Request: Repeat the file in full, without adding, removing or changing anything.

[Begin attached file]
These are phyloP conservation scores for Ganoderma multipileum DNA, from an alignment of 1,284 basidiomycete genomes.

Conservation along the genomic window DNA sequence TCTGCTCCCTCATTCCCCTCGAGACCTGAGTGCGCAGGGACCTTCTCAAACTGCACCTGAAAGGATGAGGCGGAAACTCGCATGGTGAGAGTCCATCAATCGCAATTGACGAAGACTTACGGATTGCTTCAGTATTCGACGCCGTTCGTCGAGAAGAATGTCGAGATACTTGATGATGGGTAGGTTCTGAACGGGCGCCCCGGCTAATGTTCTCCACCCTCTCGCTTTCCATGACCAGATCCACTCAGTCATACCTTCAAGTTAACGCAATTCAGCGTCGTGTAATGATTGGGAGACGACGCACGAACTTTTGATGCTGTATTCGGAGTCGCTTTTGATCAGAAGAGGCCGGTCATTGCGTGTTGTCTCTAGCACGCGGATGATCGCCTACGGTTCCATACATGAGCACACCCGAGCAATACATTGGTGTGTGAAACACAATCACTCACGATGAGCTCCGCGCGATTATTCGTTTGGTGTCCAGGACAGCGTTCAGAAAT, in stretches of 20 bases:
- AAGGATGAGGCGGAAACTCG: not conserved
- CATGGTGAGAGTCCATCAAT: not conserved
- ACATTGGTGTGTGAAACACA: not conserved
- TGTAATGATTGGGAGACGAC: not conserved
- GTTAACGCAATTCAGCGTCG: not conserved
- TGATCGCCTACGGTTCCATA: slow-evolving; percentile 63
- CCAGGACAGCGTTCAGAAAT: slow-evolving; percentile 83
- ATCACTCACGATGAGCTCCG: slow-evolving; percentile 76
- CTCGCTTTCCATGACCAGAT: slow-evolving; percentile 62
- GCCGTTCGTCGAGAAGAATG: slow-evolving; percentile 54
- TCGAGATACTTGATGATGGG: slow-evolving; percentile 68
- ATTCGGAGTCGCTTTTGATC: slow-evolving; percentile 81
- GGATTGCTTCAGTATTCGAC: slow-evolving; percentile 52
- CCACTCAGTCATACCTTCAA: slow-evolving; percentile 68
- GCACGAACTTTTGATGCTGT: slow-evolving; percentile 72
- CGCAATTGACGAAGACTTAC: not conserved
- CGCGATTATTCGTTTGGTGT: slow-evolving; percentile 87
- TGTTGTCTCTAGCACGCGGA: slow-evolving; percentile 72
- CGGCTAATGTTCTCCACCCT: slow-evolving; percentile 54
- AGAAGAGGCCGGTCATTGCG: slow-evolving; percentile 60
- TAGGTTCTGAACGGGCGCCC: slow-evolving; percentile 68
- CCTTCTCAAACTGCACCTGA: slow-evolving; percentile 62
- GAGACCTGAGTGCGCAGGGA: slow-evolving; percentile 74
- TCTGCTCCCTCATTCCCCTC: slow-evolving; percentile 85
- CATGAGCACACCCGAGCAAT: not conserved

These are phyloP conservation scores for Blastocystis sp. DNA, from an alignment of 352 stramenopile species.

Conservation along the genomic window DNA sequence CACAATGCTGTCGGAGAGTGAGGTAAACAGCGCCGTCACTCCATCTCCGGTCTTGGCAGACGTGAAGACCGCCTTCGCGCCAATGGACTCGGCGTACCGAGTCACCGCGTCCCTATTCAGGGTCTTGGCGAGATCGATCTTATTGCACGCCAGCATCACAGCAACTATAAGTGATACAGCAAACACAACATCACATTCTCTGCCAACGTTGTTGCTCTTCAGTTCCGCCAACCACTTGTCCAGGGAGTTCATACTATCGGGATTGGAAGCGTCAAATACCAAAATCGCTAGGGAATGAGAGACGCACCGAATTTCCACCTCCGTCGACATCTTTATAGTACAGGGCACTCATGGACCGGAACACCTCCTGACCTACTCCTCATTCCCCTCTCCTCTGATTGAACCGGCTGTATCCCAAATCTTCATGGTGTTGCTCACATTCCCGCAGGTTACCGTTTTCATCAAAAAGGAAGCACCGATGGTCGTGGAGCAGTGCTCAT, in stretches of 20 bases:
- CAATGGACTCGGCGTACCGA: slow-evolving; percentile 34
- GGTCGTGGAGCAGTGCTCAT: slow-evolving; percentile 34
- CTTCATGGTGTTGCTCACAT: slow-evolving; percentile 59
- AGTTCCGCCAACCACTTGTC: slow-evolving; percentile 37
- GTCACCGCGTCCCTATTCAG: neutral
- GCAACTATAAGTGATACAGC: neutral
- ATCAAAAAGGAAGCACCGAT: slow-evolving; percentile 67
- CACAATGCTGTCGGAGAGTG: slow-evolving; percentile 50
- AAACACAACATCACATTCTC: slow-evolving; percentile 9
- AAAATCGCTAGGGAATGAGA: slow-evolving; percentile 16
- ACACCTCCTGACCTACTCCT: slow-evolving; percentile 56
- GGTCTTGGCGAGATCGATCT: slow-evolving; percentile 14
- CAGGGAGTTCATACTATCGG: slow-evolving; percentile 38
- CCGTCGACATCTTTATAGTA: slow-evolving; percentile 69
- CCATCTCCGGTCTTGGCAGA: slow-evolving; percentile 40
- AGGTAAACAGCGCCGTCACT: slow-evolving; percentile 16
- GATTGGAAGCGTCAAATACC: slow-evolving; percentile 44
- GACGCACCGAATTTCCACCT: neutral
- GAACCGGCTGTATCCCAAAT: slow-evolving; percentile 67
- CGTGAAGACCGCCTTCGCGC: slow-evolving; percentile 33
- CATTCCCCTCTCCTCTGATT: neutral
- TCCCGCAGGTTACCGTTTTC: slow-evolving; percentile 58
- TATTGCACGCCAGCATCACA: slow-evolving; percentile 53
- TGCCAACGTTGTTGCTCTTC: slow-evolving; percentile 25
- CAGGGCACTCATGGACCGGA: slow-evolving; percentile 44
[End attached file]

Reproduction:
These are phyloP conservation scores for Ganoderma multipileum DNA, from an alignment of 1,284 basidiomycete genomes.

Conservation along the genomic window DNA sequence TCTGCTCCCTCATTCCCCTCGAGACCTGAGTGCGCAGGGACCTTCTCAAACTGCACCTGAAAGGATGAGGCGGAAACTCGCATGGTGAGAGTCCATCAATCGCAATTGACGAAGACTTACGGATTGCTTCAGTATTCGACGCCGTTCGTCGAGAAGAATGTCGAGATACTTGATGATGGGTAGGTTCTGAACGGGCGCCCCGGCTAATGTTCTCCACCCTCTCGCTTTCCATGACCAGATCCACTCAGTCATACCTTCAAGTTAACGCAATTCAGCGTCGTGTAATGATTGGGAGACGACGCACGAACTTTTGATGCTGTATTCGGAGTCGCTTTTGATCAGAAGAGGCCGGTCATTGCGTGTTGTCTCTAGCACGCGGATGATCGCCTACGGTTCCATACATGAGCACACCCGAGCAATACATTGGTGTGTGAAACACAATCACTCACGATGAGCTCCGCGCGATTATTCGTTTGGTGTCCAGGACAGCGTTCAGAAAT, in stretches of 20 bases:
- AAGGATGAGGCGGAAACTCG: not conserved
- CATGGTGAGAGTCCATCAAT: not conserved
- ACATTGGTGTGTGAAACACA: not conserved
- TGTAATGATTGGGAGACGAC: not conserved
- GTTAACGCAATTCAGCGTCG: not conserved
- TGATCGCCTACGGTTCCATA: slow-evolving; percentile 63
- CCAGGACAGCGTTCAGAAAT: slow-evolving; percentile 83
- ATCACTCACGATGAGCTCCG: slow-evolving; percentile 76
- CTCGCTTTCCATGACCAGAT: slow-evolving; percentile 62
- GCCGTTCGTCGAGAAGAATG: slow-evolving; percentile 54
- TCGAGATACTTGATGATGGG: slow-evolving; percentile 68
- ATTCGGAGTCGCTTTTGATC: slow-evolving; percentile 81
- GGATTGCTTCAGTATTCGAC: slow-evolving; percentile 52
- CCACTCAGTCATACCTTCAA: slow-evolving; percentile 68
- GCACGAACTTTTGATGCTGT: slow-evolving; percentile 72
- CGCAATTGACGAAGACTTAC: not conserved
- CGCGATTATTCGTTTGGTGT: slow-evolving; percentile 87
- TGTTGTCTCTAGCACGCGGA: slow-evolving; percentile 72
- CGGCTAATGTTCTCCACCCT: slow-evolving; percentile 54
- AGAAGAGGCCGGTCATTGCG: slow-evolving; percentile 60
- TAGGTTCTGAACGGGCGCCC: slow-evolving; percentile 68
- CCTTCTCAAACTGCACCTGA: slow-evolving; percentile 62
- GAGACCTGAGTGCGCAGGGA: slow-evolving; percentile 74
- TCTGCTCCCTCATTCCCCTC: slow-evolving; percentile 85
- CATGAGCACACCCGAGCAAT: not conserved

These are phyloP conservation scores for Blastocystis sp. DNA, from an alignment of 352 stramenopile species.

Conservation along the genomic window DNA sequence CACAATGCTGTCGGAGAGTGAGGTAAACAGCGCCGTCACTCCATCTCCGGTCTTGGCAGACGTGAAGACCGCCTTCGCGCCAATGGACTCGGCGTACCGAGTCACCGCGTCCCTATTCAGGGTCTTGGCGAGATCGATCTTATTGCACGCCAGCATCACAGCAACTATAAGTGATACAGCAAACACAACATCACATTCTCTGCCAACGTTGTTGCTCTTCAGTTCCGCCAACCACTTGTCCAGGGAGTTCATACTATCGGGATTGGAAGCGTCAAATACCAAAATCGCTAGGGAATGAGAGACGCACCGAATTTCCACCTCCGTCGACATCTTTATAGTACAGGGCACTCATGGACCGGAACACCTCCTGACCTACTCCTCATTCCCCTCTCCTCTGATTGAACCGGCTGTATCCCAAATCTTCATGGTGTTGCTCACATTCCCGCAGGTTACCGTTTTCATCAAAAAGGAAGCACCGATGGTCGTGGAGCAGTGCTCAT, in stretches of 20 bases:
- CAATGGACTCGGCGTACCGA: slow-evolving; percentile 34
- GGTCGTGGAGCAGTGCTCAT: slow-evolving; percentile 34
- CTTCATGGTGTTGCTCACAT: slow-evolving; percentile 59
- AGTTCCGCCAACCACTTGTC: slow-evolving; percentile 37
- GTCACCGCGTCCCTATTCAG: neutral
- GCAACTATAAGTGATACAGC: neutral
- ATCAAAAAGGAAGCACCGAT: slow-evolving; percentile 67
- CACAATGCTGTCGGAGAGTG: slow-evolving; percentile 50
- AAACACAACATCACATTCTC: slow-evolving; percentile 9
- AAAATCGCTAGGGAATGAGA: slow-evolving; percentile 16
- ACACCTCCTGACCTACTCCT: slow-evolving; percentile 56
- GGTCTTGGCGAGATCGATCT: slow-evolving; percentile 14
- CAGGGAGTTCATACTATCGG: slow-evolving; percentile 38
- CCGTCGACATCTTTATAGTA: slow-evolving; percentile 69
- CCATCTCCGGTCTTGGCAGA: slow-evolving; percentile 40
- AGGTAAACAGCGCCGTCACT: slow-evolving; percentile 16
- GATTGGAAGCGTCAAATACC: slow-evolving; percentile 44
- GACGCACCGAATTTCCACCT: neutral
- GAACCGGCTGTATCCCAAAT: slow-evolving; percentile 67
- CGTGAAGACCGCCTTCGCGC: slow-evolving; percentile 33
- CATTCCCCTCTCCTCTGATT: neutral
- TCCCGCAGGTTACCGTTTTC: slow-evolving; percentile 58
- TATTGCACGCCAGCATCACA: slow-evolving; percentile 53
- TGCCAACGTTGTTGCTCTTC: slow-evolving; percentile 25
- CAGGGCACTCATGGACCGGA: slow-evolving; percentile 44